University of Kentucky coach John Calipari is under fire as an NCAA Investigation into the Memphis basketball program continues around an alleged doctored SAT score used to qualify NBA star Derrick Rose for play at Memphis, where Calipari coached.
The NCAA has said that Calipari is not the subject of investigation, yet everywhere you turn, Calipari's name seems to be the front and center of discussion.
Here are a few things being said around the country about this situation:
Freshly minted Kentucky basketball coach John Calipari hasn't been accused of wrongdoing, just being in the wrong place at the wrong time.
First at UMass, and now Memphis, Calipari walked out on programs ahead of allegations of major NCAA violations. Also coincidentally, both cases involved the best players he ever coached.
New York Times
But if it seems as if Calipari has personally managed to stay a step ahead of N.C.A.A. enforcement, his former programs have clearly ended up a step behind. UMass descended into mediocrity after he left and Memphis is fighting both the N.C.A.A. and the possibility of on-court struggles. Calipari, meanwhile, is enjoying the spoils of Kentucky's brand name, including the $31 million contract that goes with it.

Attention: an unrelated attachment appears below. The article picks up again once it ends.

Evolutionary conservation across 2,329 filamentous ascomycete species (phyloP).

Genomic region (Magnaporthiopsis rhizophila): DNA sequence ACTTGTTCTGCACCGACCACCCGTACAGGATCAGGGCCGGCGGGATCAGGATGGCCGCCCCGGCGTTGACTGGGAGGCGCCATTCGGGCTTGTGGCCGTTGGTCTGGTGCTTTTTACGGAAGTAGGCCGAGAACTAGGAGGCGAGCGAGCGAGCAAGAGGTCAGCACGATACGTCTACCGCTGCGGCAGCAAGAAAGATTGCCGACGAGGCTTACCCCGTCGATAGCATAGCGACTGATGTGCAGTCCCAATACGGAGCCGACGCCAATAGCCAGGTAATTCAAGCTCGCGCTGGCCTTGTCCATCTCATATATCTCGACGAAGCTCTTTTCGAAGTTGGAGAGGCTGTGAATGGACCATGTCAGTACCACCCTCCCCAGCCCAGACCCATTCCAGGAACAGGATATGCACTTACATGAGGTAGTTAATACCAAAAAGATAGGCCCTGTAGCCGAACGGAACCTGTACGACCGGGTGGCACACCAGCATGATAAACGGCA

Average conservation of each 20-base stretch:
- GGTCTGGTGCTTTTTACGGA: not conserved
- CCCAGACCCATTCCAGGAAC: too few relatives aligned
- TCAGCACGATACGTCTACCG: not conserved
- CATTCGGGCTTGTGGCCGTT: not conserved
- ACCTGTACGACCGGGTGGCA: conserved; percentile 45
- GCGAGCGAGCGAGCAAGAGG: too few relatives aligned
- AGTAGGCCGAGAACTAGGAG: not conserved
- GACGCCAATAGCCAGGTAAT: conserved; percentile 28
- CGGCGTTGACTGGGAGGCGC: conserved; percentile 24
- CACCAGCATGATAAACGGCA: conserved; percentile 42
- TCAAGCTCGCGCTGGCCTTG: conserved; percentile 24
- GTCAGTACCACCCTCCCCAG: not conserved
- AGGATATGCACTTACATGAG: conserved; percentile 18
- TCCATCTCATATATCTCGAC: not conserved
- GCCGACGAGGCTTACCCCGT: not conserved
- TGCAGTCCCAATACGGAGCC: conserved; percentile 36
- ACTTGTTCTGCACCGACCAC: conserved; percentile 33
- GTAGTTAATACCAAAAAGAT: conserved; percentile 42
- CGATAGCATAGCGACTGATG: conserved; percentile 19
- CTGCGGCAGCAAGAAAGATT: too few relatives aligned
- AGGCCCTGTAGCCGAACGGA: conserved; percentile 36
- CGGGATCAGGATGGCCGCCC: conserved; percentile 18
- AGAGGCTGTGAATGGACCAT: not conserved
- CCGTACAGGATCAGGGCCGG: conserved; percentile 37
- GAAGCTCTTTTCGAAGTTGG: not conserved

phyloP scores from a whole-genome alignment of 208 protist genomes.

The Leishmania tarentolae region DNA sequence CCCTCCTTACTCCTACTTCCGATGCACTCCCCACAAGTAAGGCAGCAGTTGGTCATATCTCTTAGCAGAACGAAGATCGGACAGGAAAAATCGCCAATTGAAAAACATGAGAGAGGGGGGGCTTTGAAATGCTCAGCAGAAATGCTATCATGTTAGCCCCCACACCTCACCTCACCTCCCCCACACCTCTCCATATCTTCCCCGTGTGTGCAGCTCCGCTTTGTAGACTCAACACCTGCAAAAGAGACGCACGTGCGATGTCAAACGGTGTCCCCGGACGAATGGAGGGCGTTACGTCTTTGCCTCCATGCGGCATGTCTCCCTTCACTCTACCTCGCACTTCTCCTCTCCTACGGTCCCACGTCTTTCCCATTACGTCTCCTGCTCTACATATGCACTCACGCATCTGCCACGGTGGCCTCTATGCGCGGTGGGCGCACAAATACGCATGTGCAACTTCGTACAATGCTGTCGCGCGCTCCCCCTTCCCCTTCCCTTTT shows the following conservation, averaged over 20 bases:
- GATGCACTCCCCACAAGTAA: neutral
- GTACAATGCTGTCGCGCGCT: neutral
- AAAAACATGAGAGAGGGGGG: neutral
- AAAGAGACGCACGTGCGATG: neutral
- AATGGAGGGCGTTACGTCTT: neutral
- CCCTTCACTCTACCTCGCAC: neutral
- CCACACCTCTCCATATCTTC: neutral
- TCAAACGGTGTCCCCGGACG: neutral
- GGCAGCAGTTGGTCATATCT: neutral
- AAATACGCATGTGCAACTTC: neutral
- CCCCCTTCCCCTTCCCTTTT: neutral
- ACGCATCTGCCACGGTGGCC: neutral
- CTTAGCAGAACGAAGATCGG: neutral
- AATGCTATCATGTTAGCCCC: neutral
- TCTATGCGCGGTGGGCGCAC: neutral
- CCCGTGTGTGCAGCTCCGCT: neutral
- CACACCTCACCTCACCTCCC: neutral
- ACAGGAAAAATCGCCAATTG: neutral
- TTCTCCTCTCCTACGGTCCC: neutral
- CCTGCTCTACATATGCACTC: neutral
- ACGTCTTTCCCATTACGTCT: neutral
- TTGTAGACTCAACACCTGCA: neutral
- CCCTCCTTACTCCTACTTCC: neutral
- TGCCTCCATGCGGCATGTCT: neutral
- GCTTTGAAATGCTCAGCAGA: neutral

New York Daily News
As quickly as some rabid Kentucky fans rushed to coronate John Calipari as the next king of college basketball, there are critics who are weary of his bloodlines and wonder whether he's entitled to wear the crown.
That may ultimately prove true but the coach has been one step ahead of dirty for much of his career, which is why most schools with big-time programs shied away.
Not Kentucky. Not a program so desperate to win it ran off a decent man and good coach who actually won a national title at the school -- Tubby Smith, now happily at Minnesota - to chase a return to glory. A return already tainted.
Maybe this is Tubby's Revenge, or perhaps payback when a school punts a good coach because he's just not good enough (see: Notre Dame football).